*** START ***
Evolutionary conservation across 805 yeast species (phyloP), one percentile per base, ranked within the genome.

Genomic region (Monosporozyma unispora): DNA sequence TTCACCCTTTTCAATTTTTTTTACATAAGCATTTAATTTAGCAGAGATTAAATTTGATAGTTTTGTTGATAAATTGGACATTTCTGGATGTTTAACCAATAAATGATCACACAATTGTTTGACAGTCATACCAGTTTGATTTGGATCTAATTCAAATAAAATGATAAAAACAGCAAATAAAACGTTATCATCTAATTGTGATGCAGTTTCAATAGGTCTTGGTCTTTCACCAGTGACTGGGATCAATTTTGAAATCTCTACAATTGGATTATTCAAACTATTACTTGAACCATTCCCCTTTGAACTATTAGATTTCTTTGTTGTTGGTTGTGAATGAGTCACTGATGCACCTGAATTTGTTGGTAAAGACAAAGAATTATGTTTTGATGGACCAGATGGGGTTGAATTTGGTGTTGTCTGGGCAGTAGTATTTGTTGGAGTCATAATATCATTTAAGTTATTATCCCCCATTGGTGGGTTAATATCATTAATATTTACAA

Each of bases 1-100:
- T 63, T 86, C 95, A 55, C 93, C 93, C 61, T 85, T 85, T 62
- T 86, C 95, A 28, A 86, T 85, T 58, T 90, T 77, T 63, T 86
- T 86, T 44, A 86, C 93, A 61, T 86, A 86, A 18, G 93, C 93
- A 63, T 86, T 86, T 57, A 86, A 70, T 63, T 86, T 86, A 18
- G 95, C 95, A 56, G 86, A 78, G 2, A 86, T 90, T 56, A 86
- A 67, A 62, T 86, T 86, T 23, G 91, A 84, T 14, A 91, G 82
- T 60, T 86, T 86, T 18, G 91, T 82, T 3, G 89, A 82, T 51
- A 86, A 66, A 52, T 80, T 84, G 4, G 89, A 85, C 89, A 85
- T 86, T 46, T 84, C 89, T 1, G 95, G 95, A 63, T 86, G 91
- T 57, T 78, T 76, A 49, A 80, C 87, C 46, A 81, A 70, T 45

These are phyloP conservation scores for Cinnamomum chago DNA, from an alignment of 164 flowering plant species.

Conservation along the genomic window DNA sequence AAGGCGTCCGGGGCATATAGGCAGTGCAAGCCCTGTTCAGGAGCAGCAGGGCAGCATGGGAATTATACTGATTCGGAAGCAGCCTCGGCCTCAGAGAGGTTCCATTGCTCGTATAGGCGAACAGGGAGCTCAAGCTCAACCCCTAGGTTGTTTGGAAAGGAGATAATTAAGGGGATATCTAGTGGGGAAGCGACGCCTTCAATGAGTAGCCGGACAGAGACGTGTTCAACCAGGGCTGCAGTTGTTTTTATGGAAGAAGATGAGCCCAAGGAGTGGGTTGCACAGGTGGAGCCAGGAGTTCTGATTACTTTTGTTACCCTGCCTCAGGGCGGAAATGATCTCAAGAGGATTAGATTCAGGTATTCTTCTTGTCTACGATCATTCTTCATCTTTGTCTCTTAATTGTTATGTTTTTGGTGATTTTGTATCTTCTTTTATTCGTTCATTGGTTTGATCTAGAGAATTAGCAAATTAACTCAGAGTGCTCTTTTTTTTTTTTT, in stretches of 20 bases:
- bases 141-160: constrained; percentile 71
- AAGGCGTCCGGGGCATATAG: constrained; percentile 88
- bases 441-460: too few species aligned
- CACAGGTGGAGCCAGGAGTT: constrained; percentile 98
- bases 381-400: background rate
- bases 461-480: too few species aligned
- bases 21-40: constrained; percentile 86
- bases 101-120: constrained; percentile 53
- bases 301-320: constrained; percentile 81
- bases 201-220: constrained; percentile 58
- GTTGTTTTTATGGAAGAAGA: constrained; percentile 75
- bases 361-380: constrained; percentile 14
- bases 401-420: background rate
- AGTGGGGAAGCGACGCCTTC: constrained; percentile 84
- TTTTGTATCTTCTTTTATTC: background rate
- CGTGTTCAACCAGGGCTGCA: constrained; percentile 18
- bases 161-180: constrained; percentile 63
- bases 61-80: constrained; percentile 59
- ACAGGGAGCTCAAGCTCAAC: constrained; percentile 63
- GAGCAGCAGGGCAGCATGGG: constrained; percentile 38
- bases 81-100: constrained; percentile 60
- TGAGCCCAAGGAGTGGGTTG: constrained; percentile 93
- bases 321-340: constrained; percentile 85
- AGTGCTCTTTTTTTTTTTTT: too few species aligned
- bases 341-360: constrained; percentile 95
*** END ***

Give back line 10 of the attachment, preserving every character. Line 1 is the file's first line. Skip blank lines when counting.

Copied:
- T 60, T 86, T 86, T 18, G 91, T 82, T 3, G 89, A 82, T 51